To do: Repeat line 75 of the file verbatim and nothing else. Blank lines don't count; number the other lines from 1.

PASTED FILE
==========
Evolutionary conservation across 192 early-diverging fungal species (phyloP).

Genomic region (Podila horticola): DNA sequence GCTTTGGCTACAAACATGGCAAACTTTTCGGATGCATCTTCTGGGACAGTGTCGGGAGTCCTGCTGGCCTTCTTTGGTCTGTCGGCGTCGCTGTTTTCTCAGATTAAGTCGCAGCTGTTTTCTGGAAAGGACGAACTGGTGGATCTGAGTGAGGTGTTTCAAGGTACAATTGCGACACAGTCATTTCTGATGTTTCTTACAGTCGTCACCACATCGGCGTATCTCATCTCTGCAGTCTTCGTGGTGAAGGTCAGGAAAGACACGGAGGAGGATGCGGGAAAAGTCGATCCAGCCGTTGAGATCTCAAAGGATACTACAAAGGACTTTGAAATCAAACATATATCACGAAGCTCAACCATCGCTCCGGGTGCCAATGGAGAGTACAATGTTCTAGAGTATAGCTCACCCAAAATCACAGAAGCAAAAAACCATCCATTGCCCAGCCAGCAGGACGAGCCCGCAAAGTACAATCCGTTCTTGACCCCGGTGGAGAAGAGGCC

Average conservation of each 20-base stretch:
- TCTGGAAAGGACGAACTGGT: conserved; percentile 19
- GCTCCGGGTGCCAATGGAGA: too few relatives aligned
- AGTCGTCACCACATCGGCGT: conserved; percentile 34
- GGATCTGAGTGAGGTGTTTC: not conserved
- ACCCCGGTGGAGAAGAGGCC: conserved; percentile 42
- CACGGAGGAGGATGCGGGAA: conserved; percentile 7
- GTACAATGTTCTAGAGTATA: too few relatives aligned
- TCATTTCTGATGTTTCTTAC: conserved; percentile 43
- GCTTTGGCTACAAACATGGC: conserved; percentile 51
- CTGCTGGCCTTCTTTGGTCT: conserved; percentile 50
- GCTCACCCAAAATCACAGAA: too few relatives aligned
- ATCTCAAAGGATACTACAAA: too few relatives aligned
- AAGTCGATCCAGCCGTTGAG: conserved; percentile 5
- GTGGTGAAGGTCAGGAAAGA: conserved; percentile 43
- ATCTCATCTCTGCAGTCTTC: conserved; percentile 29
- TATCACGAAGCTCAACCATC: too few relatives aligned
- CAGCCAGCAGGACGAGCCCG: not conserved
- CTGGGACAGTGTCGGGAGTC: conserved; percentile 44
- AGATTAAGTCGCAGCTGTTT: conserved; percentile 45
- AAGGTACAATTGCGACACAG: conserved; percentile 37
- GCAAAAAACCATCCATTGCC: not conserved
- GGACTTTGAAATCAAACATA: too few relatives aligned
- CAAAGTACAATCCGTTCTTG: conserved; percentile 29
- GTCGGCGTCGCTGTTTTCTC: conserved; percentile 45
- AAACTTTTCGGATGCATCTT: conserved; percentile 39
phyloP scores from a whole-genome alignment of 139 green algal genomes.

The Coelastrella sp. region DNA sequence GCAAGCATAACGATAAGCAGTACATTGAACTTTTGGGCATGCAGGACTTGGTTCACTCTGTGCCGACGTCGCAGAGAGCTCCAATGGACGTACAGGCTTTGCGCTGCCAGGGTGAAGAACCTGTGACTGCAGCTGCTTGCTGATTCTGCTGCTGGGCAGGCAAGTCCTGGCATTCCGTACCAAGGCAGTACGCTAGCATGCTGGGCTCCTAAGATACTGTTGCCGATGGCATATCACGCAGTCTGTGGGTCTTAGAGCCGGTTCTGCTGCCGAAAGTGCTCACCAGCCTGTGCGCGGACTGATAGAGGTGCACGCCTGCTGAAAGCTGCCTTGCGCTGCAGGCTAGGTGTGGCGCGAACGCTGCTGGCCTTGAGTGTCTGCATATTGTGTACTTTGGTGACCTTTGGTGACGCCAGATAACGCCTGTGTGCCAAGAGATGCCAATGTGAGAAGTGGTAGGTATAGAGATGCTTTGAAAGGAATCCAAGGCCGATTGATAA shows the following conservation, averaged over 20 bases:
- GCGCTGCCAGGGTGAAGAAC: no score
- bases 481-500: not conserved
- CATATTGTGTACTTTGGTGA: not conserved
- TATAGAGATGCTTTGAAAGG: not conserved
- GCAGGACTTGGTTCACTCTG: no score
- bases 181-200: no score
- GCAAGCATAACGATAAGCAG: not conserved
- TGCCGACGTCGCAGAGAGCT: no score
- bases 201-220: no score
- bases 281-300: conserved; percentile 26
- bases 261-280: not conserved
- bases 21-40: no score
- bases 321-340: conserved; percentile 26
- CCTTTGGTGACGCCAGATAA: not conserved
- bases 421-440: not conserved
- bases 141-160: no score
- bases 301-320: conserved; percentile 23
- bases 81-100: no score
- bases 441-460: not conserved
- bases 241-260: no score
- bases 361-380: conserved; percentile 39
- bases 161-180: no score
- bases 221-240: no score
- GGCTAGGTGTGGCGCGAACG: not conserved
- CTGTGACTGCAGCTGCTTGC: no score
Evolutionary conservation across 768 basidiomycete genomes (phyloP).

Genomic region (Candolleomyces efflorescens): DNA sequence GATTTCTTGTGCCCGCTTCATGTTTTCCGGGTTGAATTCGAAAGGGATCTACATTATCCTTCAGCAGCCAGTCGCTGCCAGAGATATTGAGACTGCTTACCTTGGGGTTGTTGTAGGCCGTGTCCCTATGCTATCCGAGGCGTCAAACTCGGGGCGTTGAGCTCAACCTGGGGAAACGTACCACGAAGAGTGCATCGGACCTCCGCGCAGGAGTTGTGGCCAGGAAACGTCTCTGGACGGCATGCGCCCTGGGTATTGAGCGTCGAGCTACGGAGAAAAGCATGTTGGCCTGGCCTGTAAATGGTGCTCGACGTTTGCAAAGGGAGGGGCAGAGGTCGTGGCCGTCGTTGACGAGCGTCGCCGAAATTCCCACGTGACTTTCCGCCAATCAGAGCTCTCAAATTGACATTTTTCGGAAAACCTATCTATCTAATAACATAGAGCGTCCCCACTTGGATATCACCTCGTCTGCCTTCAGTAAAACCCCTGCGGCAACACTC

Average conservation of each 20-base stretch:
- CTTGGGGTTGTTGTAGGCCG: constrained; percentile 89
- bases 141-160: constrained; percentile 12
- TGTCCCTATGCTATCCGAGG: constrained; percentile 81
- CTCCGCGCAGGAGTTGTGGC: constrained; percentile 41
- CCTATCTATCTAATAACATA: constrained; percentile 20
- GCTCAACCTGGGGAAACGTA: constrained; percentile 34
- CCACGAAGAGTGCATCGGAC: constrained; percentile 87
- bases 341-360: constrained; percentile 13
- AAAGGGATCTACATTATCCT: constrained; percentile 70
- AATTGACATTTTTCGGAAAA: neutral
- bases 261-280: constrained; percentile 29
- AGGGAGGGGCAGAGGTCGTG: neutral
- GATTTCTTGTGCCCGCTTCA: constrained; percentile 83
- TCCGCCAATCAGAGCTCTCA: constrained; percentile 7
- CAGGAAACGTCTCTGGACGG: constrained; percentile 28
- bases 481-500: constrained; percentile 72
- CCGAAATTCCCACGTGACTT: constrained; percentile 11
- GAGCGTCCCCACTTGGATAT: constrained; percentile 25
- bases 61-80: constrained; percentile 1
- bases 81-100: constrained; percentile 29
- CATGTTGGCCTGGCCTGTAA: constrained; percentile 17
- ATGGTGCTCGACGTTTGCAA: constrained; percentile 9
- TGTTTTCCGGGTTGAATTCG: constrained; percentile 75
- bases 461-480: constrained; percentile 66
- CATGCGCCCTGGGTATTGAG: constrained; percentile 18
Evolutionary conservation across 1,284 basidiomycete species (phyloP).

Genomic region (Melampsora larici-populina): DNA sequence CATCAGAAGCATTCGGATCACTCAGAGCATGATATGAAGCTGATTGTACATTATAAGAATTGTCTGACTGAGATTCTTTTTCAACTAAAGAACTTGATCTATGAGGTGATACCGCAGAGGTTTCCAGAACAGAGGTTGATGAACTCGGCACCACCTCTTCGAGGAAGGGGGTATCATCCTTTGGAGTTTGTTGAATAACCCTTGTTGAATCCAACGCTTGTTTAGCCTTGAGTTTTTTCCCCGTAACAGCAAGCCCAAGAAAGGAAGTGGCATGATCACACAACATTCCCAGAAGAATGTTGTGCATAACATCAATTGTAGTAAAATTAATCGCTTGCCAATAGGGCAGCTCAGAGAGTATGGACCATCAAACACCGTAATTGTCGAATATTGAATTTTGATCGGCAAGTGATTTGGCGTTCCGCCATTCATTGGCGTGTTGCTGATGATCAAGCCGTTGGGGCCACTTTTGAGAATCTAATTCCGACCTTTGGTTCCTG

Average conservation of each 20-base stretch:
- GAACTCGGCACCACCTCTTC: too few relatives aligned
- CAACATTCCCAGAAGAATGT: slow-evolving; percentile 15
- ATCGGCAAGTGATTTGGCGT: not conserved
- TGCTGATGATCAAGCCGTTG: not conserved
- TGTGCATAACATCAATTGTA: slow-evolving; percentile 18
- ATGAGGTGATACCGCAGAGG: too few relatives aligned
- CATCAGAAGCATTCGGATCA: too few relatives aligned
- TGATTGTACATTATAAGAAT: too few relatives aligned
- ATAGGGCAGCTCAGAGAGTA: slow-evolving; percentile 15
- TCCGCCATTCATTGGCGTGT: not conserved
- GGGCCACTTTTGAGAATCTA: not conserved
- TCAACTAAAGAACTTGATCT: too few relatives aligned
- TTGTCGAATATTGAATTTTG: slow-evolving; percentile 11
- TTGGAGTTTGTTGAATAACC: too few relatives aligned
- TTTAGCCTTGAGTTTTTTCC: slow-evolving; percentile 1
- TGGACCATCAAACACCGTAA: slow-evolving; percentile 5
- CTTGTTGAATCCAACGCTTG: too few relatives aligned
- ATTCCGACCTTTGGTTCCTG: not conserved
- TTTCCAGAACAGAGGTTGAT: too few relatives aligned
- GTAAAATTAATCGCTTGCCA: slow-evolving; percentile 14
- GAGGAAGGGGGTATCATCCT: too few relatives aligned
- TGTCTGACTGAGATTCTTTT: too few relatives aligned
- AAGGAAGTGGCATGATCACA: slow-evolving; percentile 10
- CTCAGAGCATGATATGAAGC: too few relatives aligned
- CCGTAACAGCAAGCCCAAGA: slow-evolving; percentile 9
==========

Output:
- CCGAAATTCCCACGTGACTT: constrained; percentile 11